"That's hard," Clements said of the play. "Because he really couldn't square his shoulders. He was under duress. He had to really accelerate to get around a contain rusher. He had to throw it slightly back across his body without squaring his shoulders. There aren't a lot of guys who can do that."

The fear with Rodgers always has been his penchant for holding onto the football. It's no secret he'd just as soon hold onto the football than relinquishing the ball to another team. It's what has allowed him to toss 203 touchdowns against 53 interceptions.

The downside is the sacks and collisions. Rodgers suffered two concussions during the Packers' Super Bowl season in 2010. As he's gotten older, he's learned the value in giving himself up rather than trying to channel his inner-Eddie Lacy.

Rodgers hasn't taken matters into his own hands as often this season. His 2.3 carries per game is the lowest of his career, but he busted out a season-high seven scrambles for 34 yards against the Dolphins.

With the middle of the field open in the first quarter, he audibled into one 8-yard keeper for first down. Otherwise, Rodgers mostly slid or ran out of bounds with the exception of absorbing Reshad Jones' form tackle late in the fourth.

"That's where you can't have your cake and eat it too," McCarthy said. "He's the best in the business at it, has been a long time. There is risk involved, but I think he's smarter, more mature with some of his decisions. When I see him slide, I'm happy about that. It's a good thing. Because there was a day when it didn't slide."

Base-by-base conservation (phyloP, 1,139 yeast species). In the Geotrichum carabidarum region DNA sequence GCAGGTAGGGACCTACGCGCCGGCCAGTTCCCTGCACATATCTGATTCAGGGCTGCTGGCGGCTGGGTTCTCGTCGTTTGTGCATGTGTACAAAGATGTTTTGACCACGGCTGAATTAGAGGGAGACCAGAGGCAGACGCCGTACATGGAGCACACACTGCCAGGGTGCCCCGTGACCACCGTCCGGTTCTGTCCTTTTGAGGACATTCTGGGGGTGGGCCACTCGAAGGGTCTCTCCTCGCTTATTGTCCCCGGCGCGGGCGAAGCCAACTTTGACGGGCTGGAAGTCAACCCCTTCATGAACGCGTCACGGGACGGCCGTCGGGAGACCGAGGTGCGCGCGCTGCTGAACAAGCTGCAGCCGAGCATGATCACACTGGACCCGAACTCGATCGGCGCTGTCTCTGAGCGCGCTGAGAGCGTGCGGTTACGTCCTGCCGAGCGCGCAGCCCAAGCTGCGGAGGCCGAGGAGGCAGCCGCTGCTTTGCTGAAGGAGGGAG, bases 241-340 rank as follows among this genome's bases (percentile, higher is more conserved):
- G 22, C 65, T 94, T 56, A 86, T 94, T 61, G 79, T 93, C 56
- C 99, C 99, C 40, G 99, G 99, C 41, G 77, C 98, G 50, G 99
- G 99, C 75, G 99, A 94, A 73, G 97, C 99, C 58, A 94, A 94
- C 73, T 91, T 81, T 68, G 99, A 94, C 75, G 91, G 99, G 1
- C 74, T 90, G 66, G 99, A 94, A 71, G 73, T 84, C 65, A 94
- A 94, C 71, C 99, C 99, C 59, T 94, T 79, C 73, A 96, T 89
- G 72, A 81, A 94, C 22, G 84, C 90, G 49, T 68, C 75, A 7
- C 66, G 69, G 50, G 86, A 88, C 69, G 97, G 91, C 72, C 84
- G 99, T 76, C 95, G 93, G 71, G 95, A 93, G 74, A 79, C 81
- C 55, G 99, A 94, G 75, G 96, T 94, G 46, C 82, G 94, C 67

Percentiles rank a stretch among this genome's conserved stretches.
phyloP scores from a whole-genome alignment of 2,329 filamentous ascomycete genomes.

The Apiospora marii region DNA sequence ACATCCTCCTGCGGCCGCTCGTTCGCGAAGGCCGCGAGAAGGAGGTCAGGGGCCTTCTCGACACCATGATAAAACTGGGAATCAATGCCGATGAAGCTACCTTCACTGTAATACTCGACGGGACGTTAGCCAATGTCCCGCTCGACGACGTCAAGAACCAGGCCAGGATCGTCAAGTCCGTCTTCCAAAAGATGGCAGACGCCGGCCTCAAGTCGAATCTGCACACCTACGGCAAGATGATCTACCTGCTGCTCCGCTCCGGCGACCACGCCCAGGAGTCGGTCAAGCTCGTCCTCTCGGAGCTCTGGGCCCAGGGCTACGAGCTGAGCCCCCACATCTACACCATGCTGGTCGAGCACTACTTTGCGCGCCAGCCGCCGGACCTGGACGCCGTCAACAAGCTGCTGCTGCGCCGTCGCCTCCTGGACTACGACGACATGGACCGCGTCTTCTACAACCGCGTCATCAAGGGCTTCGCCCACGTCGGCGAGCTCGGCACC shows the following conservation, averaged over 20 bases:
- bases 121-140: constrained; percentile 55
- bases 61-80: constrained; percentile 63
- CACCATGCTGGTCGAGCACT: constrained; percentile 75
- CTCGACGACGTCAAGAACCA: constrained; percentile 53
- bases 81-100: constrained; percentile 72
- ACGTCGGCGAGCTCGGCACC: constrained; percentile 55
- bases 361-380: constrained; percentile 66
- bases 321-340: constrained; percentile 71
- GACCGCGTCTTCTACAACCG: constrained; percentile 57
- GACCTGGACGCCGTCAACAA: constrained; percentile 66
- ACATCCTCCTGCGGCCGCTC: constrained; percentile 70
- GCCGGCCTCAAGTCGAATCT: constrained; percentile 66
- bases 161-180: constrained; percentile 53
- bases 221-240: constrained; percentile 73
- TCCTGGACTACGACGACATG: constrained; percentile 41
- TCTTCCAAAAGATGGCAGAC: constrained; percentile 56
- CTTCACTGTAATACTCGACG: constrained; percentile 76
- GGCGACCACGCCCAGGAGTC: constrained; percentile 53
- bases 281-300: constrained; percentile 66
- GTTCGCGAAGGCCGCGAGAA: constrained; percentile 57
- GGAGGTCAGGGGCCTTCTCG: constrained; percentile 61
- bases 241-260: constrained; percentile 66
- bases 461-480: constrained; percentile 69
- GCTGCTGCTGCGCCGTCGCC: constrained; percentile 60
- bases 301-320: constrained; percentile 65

Sunday wasn't all sunshine and rainbows. The Packers' offense hit the skids after Rodgers went 5-for-5 for 69 yards and a touchdown pass to Jordy Nelson on the team's first scoring drive.

Unable to take advantage of two first-half turnovers, the door stayed open for a Dolphins' second-half rally. After Green Bay's offense went three-and-out for the first time in the fourth quarter, quarterback Ryan Tannehill steered Miami to its first lead of the game with 9:13 left.

Rodgers was at his best when the game was on the line, though. As seconds ticked down, he had the fortitude to call the quick screen to rookie Davante Adams off a fake spike. Of course, it worked. His next pass to Quarless won the game and built upon his legend.

"He's a great player," Clements said. "And great players make great plays, especially in difficult circumstances. We're kind of spoiled because he does so many great things consistently. So we just hope he keeps on doing them."

There have been a lot of memorable moments in Rodgers' seven seasons as the team's starting quarterback. His near-perfect performance in Atlanta during the 2010 NFC playoffs. His three touchdowns in Super Bowl XLV. Last year's playoff-clinching touchdown pass to Cobb.

The Packers are used to it. Sure, it was just one regular-season win, but Sunday underscored the level Rodgers is playing at and just how few are in his atmosphere.

Time and downs are currency for an NFL comeback as Clements says, but it doesn't hurt to have Rodgers as your quarterback, either.

"That's an everyday thing for him," center Corey Linsley said. "It doesn't surprise me anymore. The first time I was shocked, but that's like the 100th time he's done that. You appreciate it every time he does it, but it's just another day in the life for him, I guess."

- and follow him on Twitter @WesHod.